Open Bug 622302 Opened 9 years ago Updated 5 years ago
Figure out a way to call things sort of like traceable natives for IM, using type inference
That would significantly speed up DOM bindings, by reducing the need for type conversions.
JM is gone
Status: NEW → RESOLVED
Closed: 7 years ago
Resolution: --- → INVALID
We might want something like this for IM, though...
(In reply to Boris Zbarsky (:bz) (reading mail, but on paternity leave) from comment #2) > We might want something like this for IM, though... Is this still worth it for DOM calls with the jitinfo stuff etc we have now?
Status: RESOLVED → REOPENED
Resolution: INVALID → ---
Summary: Figure out a way to call things sort of like traceable natives for JM, using type inference → Figure out a way to call things sort of like traceable natives for IM, using type inference
That's a good question. The primary benefit of the traceable natives was that they avoided the need for argument and return value boxing/unboxing. The jitinfo stuff does nothing to address this (though it helps with this-value unboxing, and helps speed up return value unboxing a bit by communicating the general kind of return value). It's pretty easy to write testcases in which the boxing and unboxing is a significant fraction of the time; the question is whether these commonly matter in web code... The main likely beneficiary would presumably be WebGL; roc has had some thoughts about it in the past.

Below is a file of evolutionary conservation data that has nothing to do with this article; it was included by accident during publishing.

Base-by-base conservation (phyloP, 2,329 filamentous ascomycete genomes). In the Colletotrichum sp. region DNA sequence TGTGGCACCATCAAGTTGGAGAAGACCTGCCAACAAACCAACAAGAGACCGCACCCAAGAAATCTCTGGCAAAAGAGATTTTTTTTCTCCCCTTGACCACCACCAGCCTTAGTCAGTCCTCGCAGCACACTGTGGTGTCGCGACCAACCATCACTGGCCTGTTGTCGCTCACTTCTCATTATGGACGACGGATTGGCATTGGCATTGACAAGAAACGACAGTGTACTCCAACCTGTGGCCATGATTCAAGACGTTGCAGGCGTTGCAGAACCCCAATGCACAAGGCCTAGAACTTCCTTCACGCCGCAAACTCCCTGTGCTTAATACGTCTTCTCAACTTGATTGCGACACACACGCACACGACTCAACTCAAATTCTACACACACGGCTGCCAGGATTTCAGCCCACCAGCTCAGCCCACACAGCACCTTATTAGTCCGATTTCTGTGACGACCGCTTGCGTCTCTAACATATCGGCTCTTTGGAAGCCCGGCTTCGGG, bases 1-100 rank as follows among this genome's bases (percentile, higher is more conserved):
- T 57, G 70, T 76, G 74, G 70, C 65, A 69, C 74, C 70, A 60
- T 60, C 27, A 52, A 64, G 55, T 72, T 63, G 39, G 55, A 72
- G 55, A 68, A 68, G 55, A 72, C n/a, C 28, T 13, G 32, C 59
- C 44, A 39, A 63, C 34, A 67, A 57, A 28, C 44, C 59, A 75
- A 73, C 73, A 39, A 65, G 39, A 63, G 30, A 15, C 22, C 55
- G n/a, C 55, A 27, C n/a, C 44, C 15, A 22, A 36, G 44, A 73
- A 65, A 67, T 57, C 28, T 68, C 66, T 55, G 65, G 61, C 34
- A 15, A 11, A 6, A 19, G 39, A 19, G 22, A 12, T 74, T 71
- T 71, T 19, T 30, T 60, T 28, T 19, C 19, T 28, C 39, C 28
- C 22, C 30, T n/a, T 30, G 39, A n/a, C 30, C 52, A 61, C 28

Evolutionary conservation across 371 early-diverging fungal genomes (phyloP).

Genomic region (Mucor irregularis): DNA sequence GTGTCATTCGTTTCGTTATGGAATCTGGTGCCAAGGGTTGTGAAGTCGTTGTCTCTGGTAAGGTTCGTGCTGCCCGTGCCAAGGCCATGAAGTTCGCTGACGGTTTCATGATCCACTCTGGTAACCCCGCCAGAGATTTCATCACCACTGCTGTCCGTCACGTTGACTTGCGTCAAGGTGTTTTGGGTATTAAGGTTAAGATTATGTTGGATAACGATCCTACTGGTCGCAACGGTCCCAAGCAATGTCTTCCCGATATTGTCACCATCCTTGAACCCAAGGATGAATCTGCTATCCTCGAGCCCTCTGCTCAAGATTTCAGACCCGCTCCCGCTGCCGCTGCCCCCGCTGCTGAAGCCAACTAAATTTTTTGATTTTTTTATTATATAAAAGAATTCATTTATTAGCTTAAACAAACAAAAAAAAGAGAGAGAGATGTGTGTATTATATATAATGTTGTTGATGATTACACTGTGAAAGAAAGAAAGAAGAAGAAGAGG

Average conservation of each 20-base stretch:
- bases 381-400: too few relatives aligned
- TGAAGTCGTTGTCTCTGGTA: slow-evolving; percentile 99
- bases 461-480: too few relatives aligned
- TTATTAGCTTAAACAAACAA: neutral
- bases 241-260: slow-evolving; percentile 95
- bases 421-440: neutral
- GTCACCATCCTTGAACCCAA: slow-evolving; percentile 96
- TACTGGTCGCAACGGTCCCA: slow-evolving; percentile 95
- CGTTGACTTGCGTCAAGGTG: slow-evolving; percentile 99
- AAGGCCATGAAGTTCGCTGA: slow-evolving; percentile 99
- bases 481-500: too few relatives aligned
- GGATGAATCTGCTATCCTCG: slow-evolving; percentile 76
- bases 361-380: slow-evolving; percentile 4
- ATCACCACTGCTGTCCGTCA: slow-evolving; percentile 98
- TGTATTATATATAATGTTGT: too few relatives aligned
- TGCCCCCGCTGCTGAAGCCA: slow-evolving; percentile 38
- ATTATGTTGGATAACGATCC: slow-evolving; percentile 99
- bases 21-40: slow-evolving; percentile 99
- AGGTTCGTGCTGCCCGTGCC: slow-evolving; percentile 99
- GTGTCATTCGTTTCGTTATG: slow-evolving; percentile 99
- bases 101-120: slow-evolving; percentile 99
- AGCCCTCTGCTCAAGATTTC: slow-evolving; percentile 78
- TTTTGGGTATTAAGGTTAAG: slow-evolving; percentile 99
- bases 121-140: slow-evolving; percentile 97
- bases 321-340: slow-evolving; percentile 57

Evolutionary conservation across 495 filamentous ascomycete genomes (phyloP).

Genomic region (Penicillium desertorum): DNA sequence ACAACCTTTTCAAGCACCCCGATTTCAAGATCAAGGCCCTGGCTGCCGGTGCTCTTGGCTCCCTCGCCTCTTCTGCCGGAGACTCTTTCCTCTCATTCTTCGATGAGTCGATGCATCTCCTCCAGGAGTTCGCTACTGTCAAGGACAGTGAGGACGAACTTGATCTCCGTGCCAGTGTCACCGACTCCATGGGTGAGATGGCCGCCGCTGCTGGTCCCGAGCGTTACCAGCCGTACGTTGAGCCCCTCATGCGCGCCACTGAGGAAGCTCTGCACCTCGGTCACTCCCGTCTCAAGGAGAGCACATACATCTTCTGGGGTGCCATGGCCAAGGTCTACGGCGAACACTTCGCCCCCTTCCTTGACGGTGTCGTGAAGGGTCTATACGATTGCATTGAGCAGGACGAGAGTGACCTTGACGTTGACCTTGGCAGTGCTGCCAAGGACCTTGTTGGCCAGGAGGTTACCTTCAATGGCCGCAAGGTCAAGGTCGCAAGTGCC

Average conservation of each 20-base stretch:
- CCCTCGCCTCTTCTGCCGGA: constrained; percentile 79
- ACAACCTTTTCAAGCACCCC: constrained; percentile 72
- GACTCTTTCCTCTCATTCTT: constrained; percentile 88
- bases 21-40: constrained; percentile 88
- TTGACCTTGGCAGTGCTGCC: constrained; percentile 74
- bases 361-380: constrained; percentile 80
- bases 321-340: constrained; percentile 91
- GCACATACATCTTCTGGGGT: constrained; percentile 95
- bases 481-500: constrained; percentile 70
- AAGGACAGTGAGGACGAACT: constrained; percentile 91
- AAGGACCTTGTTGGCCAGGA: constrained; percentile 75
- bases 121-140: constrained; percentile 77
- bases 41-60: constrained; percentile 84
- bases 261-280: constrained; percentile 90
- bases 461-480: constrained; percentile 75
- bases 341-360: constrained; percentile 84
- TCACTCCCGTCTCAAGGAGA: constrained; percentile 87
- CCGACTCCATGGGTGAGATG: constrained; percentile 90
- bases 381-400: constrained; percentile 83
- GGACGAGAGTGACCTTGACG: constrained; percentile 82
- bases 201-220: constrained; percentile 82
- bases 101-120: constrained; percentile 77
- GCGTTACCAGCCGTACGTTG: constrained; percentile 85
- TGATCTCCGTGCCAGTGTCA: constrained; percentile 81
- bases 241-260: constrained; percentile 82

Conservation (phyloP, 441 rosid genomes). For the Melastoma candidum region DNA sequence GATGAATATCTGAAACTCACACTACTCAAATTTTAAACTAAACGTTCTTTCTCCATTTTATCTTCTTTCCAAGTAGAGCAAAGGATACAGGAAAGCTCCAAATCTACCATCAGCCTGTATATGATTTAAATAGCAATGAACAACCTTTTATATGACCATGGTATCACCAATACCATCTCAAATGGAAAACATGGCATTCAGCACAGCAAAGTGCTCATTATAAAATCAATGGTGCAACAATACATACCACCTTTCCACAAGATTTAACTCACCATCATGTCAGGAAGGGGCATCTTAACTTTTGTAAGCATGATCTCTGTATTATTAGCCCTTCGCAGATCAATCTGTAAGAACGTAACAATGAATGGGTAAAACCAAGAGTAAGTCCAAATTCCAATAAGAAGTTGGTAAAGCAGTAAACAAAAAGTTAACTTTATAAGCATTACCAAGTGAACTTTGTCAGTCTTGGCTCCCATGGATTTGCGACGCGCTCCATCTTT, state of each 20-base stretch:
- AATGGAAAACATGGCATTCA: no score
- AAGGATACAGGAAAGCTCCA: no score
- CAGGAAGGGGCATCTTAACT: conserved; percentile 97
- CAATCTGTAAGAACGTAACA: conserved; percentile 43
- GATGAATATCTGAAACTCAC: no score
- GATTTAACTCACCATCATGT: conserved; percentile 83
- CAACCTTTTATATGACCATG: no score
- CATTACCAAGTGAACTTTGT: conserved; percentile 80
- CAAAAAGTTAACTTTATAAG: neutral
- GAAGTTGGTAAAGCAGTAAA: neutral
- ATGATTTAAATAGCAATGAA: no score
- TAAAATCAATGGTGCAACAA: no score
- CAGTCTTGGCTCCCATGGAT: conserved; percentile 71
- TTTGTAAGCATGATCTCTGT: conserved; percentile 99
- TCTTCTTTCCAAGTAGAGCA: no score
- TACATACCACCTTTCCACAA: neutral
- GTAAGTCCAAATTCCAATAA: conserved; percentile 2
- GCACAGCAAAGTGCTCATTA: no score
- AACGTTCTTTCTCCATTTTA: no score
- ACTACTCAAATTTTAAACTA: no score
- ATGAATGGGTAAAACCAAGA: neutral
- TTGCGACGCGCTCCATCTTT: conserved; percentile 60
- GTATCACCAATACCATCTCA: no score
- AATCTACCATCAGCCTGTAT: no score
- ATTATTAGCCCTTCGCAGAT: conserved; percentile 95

Ah, so IIUC, the idea would be to have, hanging off a DOM builtin's jitinfo, an array of argument/return-type-specialized overloads that could be called directly? ISTR, that's what we did for traceable natives.
Or something along those lines, yes.
I thought for each WebIDL method we'd have one function whose signature matches the corresponding C++ method (with 'this' passed as an explicit parameter), which tail-calls the C++ method. Then we could have IM assemble direct calls to this function, under the right conditions (e.g., all parameter types known). Currently I don't know of any benchmarks that definitely need this. The closest I know of is canvas. So let's leave this bug open but not work on it until we have a benchmark.
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